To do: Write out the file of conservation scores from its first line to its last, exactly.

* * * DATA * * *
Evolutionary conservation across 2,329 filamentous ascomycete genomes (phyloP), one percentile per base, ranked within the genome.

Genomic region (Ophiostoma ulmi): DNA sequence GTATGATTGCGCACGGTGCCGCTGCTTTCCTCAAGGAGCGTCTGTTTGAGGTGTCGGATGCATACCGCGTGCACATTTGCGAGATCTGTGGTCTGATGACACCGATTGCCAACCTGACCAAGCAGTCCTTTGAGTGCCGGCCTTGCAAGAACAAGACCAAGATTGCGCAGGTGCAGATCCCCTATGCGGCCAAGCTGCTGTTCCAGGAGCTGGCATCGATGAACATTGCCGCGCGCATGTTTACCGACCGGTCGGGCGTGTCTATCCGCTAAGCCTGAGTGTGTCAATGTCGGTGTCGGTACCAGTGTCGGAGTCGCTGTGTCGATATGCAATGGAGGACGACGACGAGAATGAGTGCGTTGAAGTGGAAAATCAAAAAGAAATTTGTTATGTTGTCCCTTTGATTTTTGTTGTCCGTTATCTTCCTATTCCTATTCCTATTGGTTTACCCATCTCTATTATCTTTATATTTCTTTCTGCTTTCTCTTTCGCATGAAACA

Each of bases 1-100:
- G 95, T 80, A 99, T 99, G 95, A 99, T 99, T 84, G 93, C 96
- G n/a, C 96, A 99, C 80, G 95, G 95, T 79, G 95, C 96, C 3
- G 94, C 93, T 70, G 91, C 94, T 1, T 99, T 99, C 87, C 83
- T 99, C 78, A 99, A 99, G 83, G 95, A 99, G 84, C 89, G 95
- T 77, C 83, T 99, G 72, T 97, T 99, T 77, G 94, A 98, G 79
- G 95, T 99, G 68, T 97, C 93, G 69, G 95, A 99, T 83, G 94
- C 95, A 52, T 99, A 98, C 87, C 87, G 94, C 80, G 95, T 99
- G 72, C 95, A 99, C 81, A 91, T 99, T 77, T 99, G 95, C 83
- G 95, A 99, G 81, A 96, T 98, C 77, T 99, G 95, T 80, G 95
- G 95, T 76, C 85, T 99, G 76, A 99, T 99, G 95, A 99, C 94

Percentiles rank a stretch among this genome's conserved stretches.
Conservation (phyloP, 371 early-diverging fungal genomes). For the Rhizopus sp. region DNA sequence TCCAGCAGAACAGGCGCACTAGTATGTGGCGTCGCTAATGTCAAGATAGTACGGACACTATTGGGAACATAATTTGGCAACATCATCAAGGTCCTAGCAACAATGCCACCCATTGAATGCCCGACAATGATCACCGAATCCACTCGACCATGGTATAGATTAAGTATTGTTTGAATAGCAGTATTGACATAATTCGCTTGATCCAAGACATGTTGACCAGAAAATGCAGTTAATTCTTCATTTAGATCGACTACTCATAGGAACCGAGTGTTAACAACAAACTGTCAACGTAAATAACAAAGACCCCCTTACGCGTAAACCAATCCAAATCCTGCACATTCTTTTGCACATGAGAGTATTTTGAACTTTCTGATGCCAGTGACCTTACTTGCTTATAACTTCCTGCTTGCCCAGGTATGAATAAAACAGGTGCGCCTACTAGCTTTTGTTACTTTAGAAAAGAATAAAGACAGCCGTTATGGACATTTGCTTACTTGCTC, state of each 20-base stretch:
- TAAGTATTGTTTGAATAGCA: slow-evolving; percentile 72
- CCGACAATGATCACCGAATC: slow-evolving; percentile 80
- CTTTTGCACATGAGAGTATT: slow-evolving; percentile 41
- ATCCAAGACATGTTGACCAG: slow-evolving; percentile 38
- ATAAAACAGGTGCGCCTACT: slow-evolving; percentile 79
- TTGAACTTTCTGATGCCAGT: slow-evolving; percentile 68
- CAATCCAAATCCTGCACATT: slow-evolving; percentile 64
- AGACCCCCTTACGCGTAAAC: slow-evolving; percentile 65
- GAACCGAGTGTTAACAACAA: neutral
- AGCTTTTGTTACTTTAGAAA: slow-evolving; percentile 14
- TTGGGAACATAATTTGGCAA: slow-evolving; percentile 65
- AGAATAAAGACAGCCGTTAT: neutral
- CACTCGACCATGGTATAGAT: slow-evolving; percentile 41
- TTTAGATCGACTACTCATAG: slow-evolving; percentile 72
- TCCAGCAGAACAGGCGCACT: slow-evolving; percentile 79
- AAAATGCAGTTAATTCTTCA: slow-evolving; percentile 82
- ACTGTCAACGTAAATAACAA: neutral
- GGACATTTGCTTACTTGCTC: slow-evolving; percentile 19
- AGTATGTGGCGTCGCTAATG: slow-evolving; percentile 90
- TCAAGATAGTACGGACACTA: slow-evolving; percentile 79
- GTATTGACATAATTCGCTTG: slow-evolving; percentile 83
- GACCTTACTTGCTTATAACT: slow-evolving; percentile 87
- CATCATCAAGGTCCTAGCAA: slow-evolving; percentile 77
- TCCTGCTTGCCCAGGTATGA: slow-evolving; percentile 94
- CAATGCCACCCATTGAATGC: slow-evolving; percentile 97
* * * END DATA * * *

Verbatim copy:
Evolutionary conservation across 2,329 filamentous ascomycete genomes (phyloP), one percentile per base, ranked within the genome.

Genomic region (Ophiostoma ulmi): DNA sequence GTATGATTGCGCACGGTGCCGCTGCTTTCCTCAAGGAGCGTCTGTTTGAGGTGTCGGATGCATACCGCGTGCACATTTGCGAGATCTGTGGTCTGATGACACCGATTGCCAACCTGACCAAGCAGTCCTTTGAGTGCCGGCCTTGCAAGAACAAGACCAAGATTGCGCAGGTGCAGATCCCCTATGCGGCCAAGCTGCTGTTCCAGGAGCTGGCATCGATGAACATTGCCGCGCGCATGTTTACCGACCGGTCGGGCGTGTCTATCCGCTAAGCCTGAGTGTGTCAATGTCGGTGTCGGTACCAGTGTCGGAGTCGCTGTGTCGATATGCAATGGAGGACGACGACGAGAATGAGTGCGTTGAAGTGGAAAATCAAAAAGAAATTTGTTATGTTGTCCCTTTGATTTTTGTTGTCCGTTATCTTCCTATTCCTATTCCTATTGGTTTACCCATCTCTATTATCTTTATATTTCTTTCTGCTTTCTCTTTCGCATGAAACA

Each of bases 1-100:
- G 95, T 80, A 99, T 99, G 95, A 99, T 99, T 84, G 93, C 96
- G n/a, C 96, A 99, C 80, G 95, G 95, T 79, G 95, C 96, C 3
- G 94, C 93, T 70, G 91, C 94, T 1, T 99, T 99, C 87, C 83
- T 99, C 78, A 99, A 99, G 83, G 95, A 99, G 84, C 89, G 95
- T 77, C 83, T 99, G 72, T 97, T 99, T 77, G 94, A 98, G 79
- G 95, T 99, G 68, T 97, C 93, G 69, G 95, A 99, T 83, G 94
- C 95, A 52, T 99, A 98, C 87, C 87, G 94, C 80, G 95, T 99
- G 72, C 95, A 99, C 81, A 91, T 99, T 77, T 99, G 95, C 83
- G 95, A 99, G 81, A 96, T 98, C 77, T 99, G 95, T 80, G 95
- G 95, T 76, C 85, T 99, G 76, A 99, T 99, G 95, A 99, C 94

Percentiles rank a stretch among this genome's conserved stretches.
Conservation (phyloP, 371 early-diverging fungal genomes). For the Rhizopus sp. region DNA sequence TCCAGCAGAACAGGCGCACTAGTATGTGGCGTCGCTAATGTCAAGATAGTACGGACACTATTGGGAACATAATTTGGCAACATCATCAAGGTCCTAGCAACAATGCCACCCATTGAATGCCCGACAATGATCACCGAATCCACTCGACCATGGTATAGATTAAGTATTGTTTGAATAGCAGTATTGACATAATTCGCTTGATCCAAGACATGTTGACCAGAAAATGCAGTTAATTCTTCATTTAGATCGACTACTCATAGGAACCGAGTGTTAACAACAAACTGTCAACGTAAATAACAAAGACCCCCTTACGCGTAAACCAATCCAAATCCTGCACATTCTTTTGCACATGAGAGTATTTTGAACTTTCTGATGCCAGTGACCTTACTTGCTTATAACTTCCTGCTTGCCCAGGTATGAATAAAACAGGTGCGCCTACTAGCTTTTGTTACTTTAGAAAAGAATAAAGACAGCCGTTATGGACATTTGCTTACTTGCTC, state of each 20-base stretch:
- TAAGTATTGTTTGAATAGCA: slow-evolving; percentile 72
- CCGACAATGATCACCGAATC: slow-evolving; percentile 80
- CTTTTGCACATGAGAGTATT: slow-evolving; percentile 41
- ATCCAAGACATGTTGACCAG: slow-evolving; percentile 38
- ATAAAACAGGTGCGCCTACT: slow-evolving; percentile 79
- TTGAACTTTCTGATGCCAGT: slow-evolving; percentile 68
- CAATCCAAATCCTGCACATT: slow-evolving; percentile 64
- AGACCCCCTTACGCGTAAAC: slow-evolving; percentile 65
- GAACCGAGTGTTAACAACAA: neutral
- AGCTTTTGTTACTTTAGAAA: slow-evolving; percentile 14
- TTGGGAACATAATTTGGCAA: slow-evolving; percentile 65
- AGAATAAAGACAGCCGTTAT: neutral
- CACTCGACCATGGTATAGAT: slow-evolving; percentile 41
- TTTAGATCGACTACTCATAG: slow-evolving; percentile 72
- TCCAGCAGAACAGGCGCACT: slow-evolving; percentile 79
- AAAATGCAGTTAATTCTTCA: slow-evolving; percentile 82
- ACTGTCAACGTAAATAACAA: neutral
- GGACATTTGCTTACTTGCTC: slow-evolving; percentile 19
- AGTATGTGGCGTCGCTAATG: slow-evolving; percentile 90
- TCAAGATAGTACGGACACTA: slow-evolving; percentile 79
- GTATTGACATAATTCGCTTG: slow-evolving; percentile 83
- GACCTTACTTGCTTATAACT: slow-evolving; percentile 87
- CATCATCAAGGTCCTAGCAA: slow-evolving; percentile 77
- TCCTGCTTGCCCAGGTATGA: slow-evolving; percentile 94
- CAATGCCACCCATTGAATGC: slow-evolving; percentile 97